# What is the time complexity performance of HashSet.contains() in Java?

The worst-case performance of contains will be O(log n) for Java 8, and O(n) for Java 7, but average case closer to O(1). This is because the hashset is backed by a hashmap, and thus has the same efficiency as hashmap lookup (ie, HashMap.get(...)). The actual mapping in a hashmap is constant time (O(1)), but the need to handle collisions brings the cost to log n. That is, multiple elements that hash to the same array index must be stored in a secondary data structure (aka bucket), and it is this bucket that determines the worst-case performance. In Java, hashmap collision-handling is implemented using a self-balanced tree.

Self-balanced trees guarantee O(log n) for all operations, hence, insertion and lookup in hashmap (and hashset) has a total cost of O(1) + O(log n) = O(log n). The use of a self-balanced tree for collision-handling was introduced in Java 8 as an improvement over chaining (used until java 7), which uses a linked-list, and has a worst case of O(n) for lookup and insertion (as it needs to traverse the list). Notice that chaining would have constant time for insertion (as opposed to lookup), since elements can be added to a linked list in O(1), but the set property (no duplicates) is imposed on the linked-list in the case of hashmap, and it thus need to traverse the linked-list also in the case of insertion to ensure that the element does not already exist in the list/bucket, and we end up with O(n) for both insertion and lookup.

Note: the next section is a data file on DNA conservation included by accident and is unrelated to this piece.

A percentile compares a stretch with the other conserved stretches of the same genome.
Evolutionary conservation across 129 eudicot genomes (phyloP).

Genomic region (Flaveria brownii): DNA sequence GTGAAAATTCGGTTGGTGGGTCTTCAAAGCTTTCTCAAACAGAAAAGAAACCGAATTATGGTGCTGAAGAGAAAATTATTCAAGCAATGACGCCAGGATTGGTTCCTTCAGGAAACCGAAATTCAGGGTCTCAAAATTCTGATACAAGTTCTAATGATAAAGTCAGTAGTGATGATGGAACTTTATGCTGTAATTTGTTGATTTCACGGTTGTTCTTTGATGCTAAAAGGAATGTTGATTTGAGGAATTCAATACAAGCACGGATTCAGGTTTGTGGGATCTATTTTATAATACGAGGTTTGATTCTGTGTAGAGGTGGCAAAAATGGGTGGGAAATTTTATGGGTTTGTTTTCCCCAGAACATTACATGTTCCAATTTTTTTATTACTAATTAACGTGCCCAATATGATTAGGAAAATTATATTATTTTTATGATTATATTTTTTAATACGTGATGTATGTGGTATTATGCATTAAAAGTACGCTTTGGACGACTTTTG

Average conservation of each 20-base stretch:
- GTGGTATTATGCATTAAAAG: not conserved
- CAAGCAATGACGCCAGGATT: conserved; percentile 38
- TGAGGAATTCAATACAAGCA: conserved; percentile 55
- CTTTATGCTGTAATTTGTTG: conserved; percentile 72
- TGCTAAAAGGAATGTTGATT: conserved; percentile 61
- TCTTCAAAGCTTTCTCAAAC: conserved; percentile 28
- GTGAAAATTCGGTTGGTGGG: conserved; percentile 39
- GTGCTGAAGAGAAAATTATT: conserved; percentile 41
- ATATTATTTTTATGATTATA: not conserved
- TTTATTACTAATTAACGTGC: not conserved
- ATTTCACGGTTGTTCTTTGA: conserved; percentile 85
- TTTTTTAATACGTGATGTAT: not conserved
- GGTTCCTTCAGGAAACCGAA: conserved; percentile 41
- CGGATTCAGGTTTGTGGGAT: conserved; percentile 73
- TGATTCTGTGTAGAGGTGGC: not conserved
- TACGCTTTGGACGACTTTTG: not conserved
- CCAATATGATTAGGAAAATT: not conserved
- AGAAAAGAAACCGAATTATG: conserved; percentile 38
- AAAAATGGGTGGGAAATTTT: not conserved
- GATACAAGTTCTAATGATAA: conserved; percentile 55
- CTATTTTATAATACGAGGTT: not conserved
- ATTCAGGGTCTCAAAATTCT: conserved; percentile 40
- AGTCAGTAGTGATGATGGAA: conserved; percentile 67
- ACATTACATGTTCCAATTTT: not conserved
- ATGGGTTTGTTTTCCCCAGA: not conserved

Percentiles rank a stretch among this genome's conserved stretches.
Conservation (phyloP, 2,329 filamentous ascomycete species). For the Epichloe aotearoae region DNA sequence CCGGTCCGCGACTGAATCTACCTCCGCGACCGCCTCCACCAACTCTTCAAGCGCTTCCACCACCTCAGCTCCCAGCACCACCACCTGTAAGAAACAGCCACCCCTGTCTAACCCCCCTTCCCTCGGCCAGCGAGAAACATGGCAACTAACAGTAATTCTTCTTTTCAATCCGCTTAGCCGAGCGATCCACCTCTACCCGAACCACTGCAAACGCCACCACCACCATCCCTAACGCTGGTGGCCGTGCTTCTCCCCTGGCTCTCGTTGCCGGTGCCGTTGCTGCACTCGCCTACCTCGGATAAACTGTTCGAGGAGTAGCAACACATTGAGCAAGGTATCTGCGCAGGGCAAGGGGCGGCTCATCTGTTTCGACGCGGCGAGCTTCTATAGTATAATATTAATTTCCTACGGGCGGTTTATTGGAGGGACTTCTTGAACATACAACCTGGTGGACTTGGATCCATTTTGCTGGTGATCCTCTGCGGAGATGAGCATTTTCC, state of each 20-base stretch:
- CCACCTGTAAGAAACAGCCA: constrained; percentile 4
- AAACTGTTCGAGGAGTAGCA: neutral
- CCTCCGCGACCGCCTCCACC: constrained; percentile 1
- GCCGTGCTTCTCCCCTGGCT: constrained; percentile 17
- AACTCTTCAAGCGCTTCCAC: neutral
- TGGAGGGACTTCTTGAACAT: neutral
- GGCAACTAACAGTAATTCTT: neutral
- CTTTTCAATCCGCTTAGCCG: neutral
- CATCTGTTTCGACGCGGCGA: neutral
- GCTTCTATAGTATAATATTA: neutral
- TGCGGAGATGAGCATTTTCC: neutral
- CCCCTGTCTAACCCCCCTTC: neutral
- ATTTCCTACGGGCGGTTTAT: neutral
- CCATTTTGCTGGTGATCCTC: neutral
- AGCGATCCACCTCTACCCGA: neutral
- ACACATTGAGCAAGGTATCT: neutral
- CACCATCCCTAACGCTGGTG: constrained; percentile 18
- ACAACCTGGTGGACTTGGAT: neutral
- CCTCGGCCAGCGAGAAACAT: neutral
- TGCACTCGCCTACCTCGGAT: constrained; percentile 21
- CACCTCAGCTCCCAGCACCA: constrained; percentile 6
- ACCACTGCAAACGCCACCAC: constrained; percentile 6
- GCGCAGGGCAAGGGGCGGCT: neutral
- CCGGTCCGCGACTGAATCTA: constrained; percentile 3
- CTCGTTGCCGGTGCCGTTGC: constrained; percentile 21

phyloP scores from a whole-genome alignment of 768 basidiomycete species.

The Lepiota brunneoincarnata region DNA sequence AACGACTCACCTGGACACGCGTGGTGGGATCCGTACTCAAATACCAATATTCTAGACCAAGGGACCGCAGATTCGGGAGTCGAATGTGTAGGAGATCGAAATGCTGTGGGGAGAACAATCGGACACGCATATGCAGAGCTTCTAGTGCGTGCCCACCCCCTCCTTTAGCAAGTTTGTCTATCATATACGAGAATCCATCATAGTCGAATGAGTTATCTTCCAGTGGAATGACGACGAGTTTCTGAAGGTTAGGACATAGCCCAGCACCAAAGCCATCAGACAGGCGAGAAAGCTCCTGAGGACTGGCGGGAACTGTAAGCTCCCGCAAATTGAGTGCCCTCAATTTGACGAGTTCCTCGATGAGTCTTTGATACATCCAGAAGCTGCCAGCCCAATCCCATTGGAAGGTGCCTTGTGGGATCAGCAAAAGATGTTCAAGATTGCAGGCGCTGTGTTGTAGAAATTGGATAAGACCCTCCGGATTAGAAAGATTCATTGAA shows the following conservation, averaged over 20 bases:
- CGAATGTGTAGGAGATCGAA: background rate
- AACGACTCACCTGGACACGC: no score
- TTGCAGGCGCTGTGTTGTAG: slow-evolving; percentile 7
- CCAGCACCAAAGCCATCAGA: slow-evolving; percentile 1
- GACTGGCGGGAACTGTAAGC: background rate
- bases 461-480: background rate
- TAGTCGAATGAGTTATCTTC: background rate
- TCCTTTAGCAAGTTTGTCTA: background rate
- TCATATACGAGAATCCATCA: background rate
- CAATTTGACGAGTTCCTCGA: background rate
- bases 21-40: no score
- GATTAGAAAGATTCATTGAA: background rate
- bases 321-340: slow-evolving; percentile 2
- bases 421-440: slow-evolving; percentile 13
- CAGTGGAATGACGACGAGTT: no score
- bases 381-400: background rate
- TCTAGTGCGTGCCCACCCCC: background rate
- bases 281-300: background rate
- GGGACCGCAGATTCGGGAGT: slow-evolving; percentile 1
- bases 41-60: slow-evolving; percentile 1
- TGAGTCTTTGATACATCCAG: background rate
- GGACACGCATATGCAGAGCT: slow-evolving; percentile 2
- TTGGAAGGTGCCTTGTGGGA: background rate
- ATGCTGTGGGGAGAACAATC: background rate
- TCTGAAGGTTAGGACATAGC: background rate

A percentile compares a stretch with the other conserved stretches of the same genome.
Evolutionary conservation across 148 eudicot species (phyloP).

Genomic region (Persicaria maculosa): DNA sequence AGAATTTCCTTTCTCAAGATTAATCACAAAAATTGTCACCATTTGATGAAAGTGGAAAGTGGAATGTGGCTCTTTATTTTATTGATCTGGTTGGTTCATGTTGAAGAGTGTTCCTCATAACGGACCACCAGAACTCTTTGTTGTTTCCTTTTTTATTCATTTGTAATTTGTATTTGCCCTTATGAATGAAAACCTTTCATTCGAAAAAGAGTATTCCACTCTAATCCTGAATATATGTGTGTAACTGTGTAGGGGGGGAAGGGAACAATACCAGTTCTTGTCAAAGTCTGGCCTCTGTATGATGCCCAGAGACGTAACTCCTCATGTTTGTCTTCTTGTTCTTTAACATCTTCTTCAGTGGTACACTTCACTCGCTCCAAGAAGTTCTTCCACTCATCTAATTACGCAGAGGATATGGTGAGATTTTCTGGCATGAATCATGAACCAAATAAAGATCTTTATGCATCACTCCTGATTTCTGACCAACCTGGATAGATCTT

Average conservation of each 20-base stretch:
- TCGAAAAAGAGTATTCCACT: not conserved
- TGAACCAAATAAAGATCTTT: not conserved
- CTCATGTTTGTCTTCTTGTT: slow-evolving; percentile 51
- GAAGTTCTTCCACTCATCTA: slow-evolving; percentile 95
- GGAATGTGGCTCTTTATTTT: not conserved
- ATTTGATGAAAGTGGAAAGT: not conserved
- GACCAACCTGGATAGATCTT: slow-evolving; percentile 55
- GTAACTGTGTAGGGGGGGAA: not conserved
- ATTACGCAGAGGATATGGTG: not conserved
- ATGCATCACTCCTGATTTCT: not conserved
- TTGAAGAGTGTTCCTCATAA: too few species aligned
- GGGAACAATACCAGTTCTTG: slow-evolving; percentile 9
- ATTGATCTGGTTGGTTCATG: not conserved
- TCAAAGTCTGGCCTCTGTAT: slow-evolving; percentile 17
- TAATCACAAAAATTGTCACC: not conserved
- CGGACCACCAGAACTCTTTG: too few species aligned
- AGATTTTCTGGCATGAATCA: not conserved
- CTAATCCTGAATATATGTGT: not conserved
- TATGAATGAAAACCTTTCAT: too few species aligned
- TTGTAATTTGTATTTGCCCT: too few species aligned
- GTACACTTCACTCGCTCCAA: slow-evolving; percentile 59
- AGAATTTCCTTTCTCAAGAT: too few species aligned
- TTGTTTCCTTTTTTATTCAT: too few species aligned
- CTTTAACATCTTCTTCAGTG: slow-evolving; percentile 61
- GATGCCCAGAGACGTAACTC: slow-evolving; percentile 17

References:

This class implements the Set interface, backed by a hash table (actually a HashMap instance). https://docs.oracle.com/javase/8/docs/api/java/util/HashSet.html

Buckets containing a large number of colliding keys will store their entries in a balanced tree instead of a linked list after certain threshold is reached. (https://www.nagarro.com/en/blog/post/24/performance-improvement-for-hashmap-in-java-8)

It runs in `O(1)`

expected time, as any hash table (assuming the hash function is decent). It is backed by a `HashMap`

where the key is the Object.

Two objects might have the same hash code, but the `HashSet`

wouldn't think they are identical, unless the `equals`

method for these objects says they are the same (i.e. returns true).

The `contains`

method calls (indirectly) `getEntry`

of `HashMap`

, where key is the `Object`

for which you wish to know if it's in the `HashSet`

.

As you can see below, two objects can be stored in the `HashMap`

/`HashSet`

even if their key is mapped to the same value by the hash function. The method iterates over all keys that have the same hash value, and performs `equals`

on each one to find the matching key.

```
final Entry<K,V> getEntry(Object key) {
int hash = (key == null) ? 0 : hash(key.hashCode());
for (Entry<K,V> e = table[indexFor(hash, table.length)];
e != null;
e = e.next) {
Object k;
if (e.hash == hash &&
((k = e.key) == key || (key != null && key.equals(k))))
return e;
}
return null;
}
```